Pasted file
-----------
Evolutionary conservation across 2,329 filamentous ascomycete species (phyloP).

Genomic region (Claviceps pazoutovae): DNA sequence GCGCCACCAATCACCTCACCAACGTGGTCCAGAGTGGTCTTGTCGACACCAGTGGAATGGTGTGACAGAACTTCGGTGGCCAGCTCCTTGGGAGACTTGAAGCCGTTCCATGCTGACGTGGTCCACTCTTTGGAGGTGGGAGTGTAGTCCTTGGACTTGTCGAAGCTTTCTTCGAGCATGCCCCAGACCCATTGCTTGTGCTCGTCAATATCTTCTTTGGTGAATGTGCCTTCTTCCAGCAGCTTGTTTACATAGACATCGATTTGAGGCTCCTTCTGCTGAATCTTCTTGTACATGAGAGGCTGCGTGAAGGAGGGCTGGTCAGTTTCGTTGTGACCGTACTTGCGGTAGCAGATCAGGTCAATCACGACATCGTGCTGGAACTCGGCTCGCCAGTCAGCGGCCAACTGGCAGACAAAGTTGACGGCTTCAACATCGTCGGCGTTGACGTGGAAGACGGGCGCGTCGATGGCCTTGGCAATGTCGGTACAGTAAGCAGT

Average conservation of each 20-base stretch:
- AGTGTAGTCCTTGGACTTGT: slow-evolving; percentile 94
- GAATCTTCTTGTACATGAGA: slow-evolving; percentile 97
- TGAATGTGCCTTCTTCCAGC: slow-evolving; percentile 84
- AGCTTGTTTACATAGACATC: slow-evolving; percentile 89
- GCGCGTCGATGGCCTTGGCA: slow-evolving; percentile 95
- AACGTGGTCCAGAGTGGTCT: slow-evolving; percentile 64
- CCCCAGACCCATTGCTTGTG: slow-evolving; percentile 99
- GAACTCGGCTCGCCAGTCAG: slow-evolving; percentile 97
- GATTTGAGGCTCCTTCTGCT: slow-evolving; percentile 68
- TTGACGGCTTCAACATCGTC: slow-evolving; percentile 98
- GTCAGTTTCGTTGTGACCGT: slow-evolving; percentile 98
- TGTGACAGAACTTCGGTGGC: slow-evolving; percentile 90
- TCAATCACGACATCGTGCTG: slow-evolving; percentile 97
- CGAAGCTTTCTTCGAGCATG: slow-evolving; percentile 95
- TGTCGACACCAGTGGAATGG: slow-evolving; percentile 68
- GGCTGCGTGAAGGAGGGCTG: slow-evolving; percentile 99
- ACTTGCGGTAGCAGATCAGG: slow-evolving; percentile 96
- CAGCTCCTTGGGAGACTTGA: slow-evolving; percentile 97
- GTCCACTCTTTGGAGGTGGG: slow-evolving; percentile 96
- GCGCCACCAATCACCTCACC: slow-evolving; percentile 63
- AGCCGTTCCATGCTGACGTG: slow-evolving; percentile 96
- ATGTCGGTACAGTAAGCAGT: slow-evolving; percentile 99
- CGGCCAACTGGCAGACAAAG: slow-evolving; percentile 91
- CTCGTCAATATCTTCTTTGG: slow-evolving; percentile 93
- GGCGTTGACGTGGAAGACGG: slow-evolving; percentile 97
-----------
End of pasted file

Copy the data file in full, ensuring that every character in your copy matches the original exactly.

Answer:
Evolutionary conservation across 2,329 filamentous ascomycete species (phyloP).

Genomic region (Claviceps pazoutovae): DNA sequence GCGCCACCAATCACCTCACCAACGTGGTCCAGAGTGGTCTTGTCGACACCAGTGGAATGGTGTGACAGAACTTCGGTGGCCAGCTCCTTGGGAGACTTGAAGCCGTTCCATGCTGACGTGGTCCACTCTTTGGAGGTGGGAGTGTAGTCCTTGGACTTGTCGAAGCTTTCTTCGAGCATGCCCCAGACCCATTGCTTGTGCTCGTCAATATCTTCTTTGGTGAATGTGCCTTCTTCCAGCAGCTTGTTTACATAGACATCGATTTGAGGCTCCTTCTGCTGAATCTTCTTGTACATGAGAGGCTGCGTGAAGGAGGGCTGGTCAGTTTCGTTGTGACCGTACTTGCGGTAGCAGATCAGGTCAATCACGACATCGTGCTGGAACTCGGCTCGCCAGTCAGCGGCCAACTGGCAGACAAAGTTGACGGCTTCAACATCGTCGGCGTTGACGTGGAAGACGGGCGCGTCGATGGCCTTGGCAATGTCGGTACAGTAAGCAGT

Average conservation of each 20-base stretch:
- AGTGTAGTCCTTGGACTTGT: slow-evolving; percentile 94
- GAATCTTCTTGTACATGAGA: slow-evolving; percentile 97
- TGAATGTGCCTTCTTCCAGC: slow-evolving; percentile 84
- AGCTTGTTTACATAGACATC: slow-evolving; percentile 89
- GCGCGTCGATGGCCTTGGCA: slow-evolving; percentile 95
- AACGTGGTCCAGAGTGGTCT: slow-evolving; percentile 64
- CCCCAGACCCATTGCTTGTG: slow-evolving; percentile 99
- GAACTCGGCTCGCCAGTCAG: slow-evolving; percentile 97
- GATTTGAGGCTCCTTCTGCT: slow-evolving; percentile 68
- TTGACGGCTTCAACATCGTC: slow-evolving; percentile 98
- GTCAGTTTCGTTGTGACCGT: slow-evolving; percentile 98
- TGTGACAGAACTTCGGTGGC: slow-evolving; percentile 90
- TCAATCACGACATCGTGCTG: slow-evolving; percentile 97
- CGAAGCTTTCTTCGAGCATG: slow-evolving; percentile 95
- TGTCGACACCAGTGGAATGG: slow-evolving; percentile 68
- GGCTGCGTGAAGGAGGGCTG: slow-evolving; percentile 99
- ACTTGCGGTAGCAGATCAGG: slow-evolving; percentile 96
- CAGCTCCTTGGGAGACTTGA: slow-evolving; percentile 97
- GTCCACTCTTTGGAGGTGGG: slow-evolving; percentile 96
- GCGCCACCAATCACCTCACC: slow-evolving; percentile 63
- AGCCGTTCCATGCTGACGTG: slow-evolving; percentile 96
- ATGTCGGTACAGTAAGCAGT: slow-evolving; percentile 99
- CGGCCAACTGGCAGACAAAG: slow-evolving; percentile 91
- CTCGTCAATATCTTCTTTGG: slow-evolving; percentile 93
- GGCGTTGACGTGGAAGACGG: slow-evolving; percentile 97